Jason van Wyk’s Opacity opens with the glowing colours of a sunrise. A darling of a record, its sedate notes weave a sweet spell; with its pillows of soft light, its calming atmosphere is reminiscent either of a sleepy dawn or a rainy evening.
With music like this, your heart will still be coming down from the clouds of soon-to-decay dreams.
The ambient-electronic touches linger in the still air. Piano and strings also frequent the music, and there’s a bubbling chemistry between the instruments, like long-lost friends recently reunited. It isn’t entirely a piano-centred record, because the other elements and instruments are far more than embellishment or decoration, although the piano is the dominant and over-arching force. Its lovingly-designed and incredibly thoughtful phrases are like pebble-strewn paths through a lush country garden; its healthy tones and achingly tender sequences make the heart melt.
Opacity is soporific and quietly powerful music – yes, its power is in its quiet, introverted personality – able to move the listener while never for a second segueing into sentimentality or eye-rolling romanticism. The cooler piano brings dark blue hues and midnight shades to the fore as it’s fused with red-blooded electronic melodies and arpeggios. Violins (played by Brittany Dilkes and Gavin Clayton) join cellist Lynne Donson, and these instruments bring a natural maturity and poise to the music.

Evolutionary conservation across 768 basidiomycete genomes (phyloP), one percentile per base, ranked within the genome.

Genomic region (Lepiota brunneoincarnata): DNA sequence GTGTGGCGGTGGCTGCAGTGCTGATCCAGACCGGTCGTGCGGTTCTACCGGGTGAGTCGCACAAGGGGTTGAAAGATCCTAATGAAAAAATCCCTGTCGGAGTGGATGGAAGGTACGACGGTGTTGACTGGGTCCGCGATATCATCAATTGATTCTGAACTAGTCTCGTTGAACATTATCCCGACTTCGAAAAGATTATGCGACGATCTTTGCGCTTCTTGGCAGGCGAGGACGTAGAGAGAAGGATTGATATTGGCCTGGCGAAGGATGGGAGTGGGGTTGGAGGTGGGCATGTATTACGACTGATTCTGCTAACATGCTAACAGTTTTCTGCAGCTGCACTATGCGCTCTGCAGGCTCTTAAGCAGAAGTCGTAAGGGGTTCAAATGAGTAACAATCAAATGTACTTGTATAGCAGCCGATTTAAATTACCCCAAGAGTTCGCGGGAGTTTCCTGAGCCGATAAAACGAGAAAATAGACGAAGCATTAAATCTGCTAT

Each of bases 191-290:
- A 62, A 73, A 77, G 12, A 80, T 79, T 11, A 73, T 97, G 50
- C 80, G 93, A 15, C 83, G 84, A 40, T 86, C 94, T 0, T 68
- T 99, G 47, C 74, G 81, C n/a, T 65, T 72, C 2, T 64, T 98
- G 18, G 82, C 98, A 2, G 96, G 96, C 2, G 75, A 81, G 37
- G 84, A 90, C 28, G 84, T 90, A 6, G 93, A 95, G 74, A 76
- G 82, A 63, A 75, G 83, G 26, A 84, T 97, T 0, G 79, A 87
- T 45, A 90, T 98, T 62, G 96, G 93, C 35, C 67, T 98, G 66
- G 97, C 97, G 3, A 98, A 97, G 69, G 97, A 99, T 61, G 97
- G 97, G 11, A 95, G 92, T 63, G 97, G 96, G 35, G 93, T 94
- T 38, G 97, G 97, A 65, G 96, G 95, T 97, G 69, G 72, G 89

The younger electronics cannot bring this to the table, but they can do other things. Each part of the music’s body has a very specific, and equally important, function, and one wouldn’t work without the other. The warm electronics are able to teleport the music into the modern era. They coalesce surprisingly well, and in so doing, they demonstrate a level of deep maturity, too. On ‘Recollect’, for instance, the ambient atmosphere, so much like the sigh of a breeze over a wind-swept dale, sits beside a contemplative piano, and when the piano disappears, the snaking synths are able to work their way in, coiling stealthily around the track and shining in the pale moonlight. The end result is nothing short of spectacular.
Jason van Wyk creates a delicate atmosphere, a soundtrack to a special moment that can never be repeated. The sounds are well-honed and everything is in check. Both haunting and incredibly moving, Opacity is one of the year’s highlights, and Jason van Wyk has produced one of 2017’s gems.